Adding revenue with fibre

Harley Lang III, of Fluke Networks, discusses ways contractors can increase revenue by choosing an easy way to gain fibre certification.

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By  Administrator Published  January 8, 2008

OTDR traces have several common characteristics. Most traces begin with an initial input pulse that is a result of a reflection occurring at the connection to the OTDR. Following this pulse, the ODTR trace is a gradual curve sloping downward that may be interrupted by gradual shifts. The gradual decline results from Rayleigh scattering as light travels along each fibre section. This decline is interrupted by sharp shifts that represent a local deviation of the trace in the upward or downward direction. These shifts or point defects are usually caused by connectors, splices or breaks. Finally the output pulse at the end of the OTDR trace results from a reflection occurring at the output fibre-end face.

The increasing volume of fibre installation as well as the higher margins associated with this work provides a tremendous opportunity to contractors. But taking advantage of this opportunity has been challenging up to now because the equipment required to certify fibre networks has been more expensive to buy and complicated to use than the testers used for copper networks.

With fibre playing an increasing role in most projects, the subject of fibre certification is becoming increasingly important to contractors. Most contractors have a team of technicians that have developed a considerable amount of expertise in testing copper installations. Most or all of their technicians are probably not equipped or trained for testing fibre cable.

While the loss/length and OTDR test results nicely complement each other, conventional optical loss testers and OTDRs are separate pieces of equipment. Each piece of equipment costs a significant amount of money and has its own different user interface. The greatest obstacle is the difficulty of learning the complicated interfaces of and how to interpret the traces provided by OTDR instruments.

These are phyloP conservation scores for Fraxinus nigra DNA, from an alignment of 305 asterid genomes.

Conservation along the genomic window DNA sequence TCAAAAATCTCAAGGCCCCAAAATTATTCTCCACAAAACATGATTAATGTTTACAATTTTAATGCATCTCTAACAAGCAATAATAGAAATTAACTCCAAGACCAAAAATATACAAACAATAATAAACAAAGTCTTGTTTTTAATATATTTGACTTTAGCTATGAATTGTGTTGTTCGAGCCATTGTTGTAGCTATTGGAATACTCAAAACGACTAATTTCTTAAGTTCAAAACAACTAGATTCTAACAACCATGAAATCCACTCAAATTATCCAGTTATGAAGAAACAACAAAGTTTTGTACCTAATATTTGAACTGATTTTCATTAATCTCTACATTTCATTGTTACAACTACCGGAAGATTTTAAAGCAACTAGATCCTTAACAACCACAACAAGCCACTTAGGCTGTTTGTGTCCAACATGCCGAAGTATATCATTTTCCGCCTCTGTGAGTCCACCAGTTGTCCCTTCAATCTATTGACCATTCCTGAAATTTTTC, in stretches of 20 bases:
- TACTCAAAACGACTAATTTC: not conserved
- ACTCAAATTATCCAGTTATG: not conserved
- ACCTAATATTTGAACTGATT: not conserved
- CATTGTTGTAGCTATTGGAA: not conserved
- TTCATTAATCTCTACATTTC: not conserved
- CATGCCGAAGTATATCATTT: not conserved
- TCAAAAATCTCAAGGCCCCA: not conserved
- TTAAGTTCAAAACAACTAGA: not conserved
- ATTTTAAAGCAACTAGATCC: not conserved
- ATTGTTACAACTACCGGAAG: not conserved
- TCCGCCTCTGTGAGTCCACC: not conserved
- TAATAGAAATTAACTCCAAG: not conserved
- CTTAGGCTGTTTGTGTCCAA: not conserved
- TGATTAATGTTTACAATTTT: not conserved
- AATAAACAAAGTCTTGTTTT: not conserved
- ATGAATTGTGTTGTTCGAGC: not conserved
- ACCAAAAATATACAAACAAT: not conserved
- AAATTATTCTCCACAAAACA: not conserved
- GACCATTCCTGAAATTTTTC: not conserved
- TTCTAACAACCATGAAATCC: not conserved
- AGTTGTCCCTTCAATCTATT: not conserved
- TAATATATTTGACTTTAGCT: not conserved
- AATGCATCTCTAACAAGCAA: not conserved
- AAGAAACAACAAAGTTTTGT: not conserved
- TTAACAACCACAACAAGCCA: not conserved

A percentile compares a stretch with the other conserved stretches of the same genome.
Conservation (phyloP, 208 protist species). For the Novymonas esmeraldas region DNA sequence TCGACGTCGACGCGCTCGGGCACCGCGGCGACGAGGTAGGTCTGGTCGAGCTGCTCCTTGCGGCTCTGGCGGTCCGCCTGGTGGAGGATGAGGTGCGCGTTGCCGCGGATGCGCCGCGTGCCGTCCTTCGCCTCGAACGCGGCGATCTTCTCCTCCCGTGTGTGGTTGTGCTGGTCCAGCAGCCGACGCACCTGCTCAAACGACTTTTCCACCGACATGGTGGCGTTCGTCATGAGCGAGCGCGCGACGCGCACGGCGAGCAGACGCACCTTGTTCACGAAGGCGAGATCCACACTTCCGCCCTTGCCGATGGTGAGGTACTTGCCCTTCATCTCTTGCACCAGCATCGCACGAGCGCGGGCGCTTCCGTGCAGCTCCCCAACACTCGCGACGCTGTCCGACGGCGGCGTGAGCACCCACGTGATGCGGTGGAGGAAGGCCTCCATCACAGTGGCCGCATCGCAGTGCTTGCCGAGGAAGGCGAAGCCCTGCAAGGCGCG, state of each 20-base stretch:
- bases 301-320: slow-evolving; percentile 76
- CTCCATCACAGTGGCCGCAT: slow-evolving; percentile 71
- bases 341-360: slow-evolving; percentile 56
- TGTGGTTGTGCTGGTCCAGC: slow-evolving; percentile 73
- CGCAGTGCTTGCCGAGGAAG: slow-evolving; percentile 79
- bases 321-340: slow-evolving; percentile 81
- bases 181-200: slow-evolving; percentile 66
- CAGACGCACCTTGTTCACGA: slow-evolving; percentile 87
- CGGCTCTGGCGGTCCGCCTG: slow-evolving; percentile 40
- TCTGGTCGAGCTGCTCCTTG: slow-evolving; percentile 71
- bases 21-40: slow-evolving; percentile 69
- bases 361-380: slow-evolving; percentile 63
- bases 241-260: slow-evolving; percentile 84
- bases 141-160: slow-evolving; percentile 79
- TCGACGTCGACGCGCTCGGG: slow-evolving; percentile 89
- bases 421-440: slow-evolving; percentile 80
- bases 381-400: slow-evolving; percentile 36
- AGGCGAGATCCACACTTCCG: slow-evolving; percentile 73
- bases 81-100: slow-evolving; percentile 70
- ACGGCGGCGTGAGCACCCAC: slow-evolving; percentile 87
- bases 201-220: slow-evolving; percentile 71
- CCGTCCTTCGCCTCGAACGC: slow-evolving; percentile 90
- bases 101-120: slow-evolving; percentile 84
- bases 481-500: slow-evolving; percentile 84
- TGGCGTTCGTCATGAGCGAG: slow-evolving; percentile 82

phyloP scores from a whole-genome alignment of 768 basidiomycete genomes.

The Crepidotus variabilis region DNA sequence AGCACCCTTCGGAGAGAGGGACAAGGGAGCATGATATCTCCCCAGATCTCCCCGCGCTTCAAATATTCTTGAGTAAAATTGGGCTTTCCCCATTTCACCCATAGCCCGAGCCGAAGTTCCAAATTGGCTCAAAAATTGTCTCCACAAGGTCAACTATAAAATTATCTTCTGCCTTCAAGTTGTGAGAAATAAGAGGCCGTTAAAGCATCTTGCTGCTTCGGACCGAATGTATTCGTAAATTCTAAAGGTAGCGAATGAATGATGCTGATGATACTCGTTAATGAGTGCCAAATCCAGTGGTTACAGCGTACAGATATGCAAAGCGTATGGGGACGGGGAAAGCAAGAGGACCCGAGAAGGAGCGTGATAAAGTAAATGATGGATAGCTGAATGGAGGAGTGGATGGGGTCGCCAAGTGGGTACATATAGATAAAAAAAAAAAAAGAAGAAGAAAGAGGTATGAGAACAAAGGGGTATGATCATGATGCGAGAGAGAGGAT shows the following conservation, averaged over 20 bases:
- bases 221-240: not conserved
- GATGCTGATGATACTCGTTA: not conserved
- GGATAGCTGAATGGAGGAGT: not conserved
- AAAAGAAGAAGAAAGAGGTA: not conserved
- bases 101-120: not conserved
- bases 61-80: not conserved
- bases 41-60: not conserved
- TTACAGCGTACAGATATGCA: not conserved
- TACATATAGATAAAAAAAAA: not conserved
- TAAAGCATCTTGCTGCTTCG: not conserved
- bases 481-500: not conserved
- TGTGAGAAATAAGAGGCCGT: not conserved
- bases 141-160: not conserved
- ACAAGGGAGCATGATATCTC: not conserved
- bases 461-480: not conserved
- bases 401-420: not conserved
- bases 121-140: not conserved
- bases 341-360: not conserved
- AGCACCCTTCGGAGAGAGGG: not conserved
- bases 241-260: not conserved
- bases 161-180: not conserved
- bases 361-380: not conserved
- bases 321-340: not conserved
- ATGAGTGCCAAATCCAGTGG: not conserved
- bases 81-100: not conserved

When fibre is an important part of an installation job, the contractor has several alternatives. One is to bid only on the copper portion of the installation process. But the fibre portion of the job typically has higher margins than the copper section so limiting participation just to copper cable will reduce the contractor's profitability. Another disadvantage of this approach is that network owners prefer to hire a single contractor to handle fibre and copper cabling.

Contractors have typically used two methods to address the preference of network owners for a single source. One option is for the contractor to bid on the entire project but hire a subcontractor with expertise in fibre for that portion of the project. This approach works, but will hurt profitability.

Contractors now have the opportunity to generate additional revenues by equipping the technicians that perform copper certification and fibre certification as well. This opportunity has arisen through the availability of new modules that snap on to copper test devices that have a simple and familiar user interface, easy set up, simple pass fail results.

Technicians can apply their existing knowledge of the instrument, so little or no training is required to certify the fibre plant.

The new generation of modules enables contractors who are familiar with copper certification to perform extended fibre certification. With the link loss module, one press of a button automatically performs a loss/length test on two fibres at two wavelengths and determines their pass or fail status. With the OTDR module, a single test from one end of the fibre checks every connector and splice on a link to be sure the fibre cabling meets the component specifications. A copper tester equipped with these two snap-on modules fully certifies a fibre plant. These fibre-testing modules are tailored to the needs of technicians who install and operate enterprise networks.

Integrating fibre and copper testing gives technicians the ability to manage test results data from multiple tests with one PC software application.

The technology makes project set up simpler by quickly organising test results by job site, customer, campus or building.

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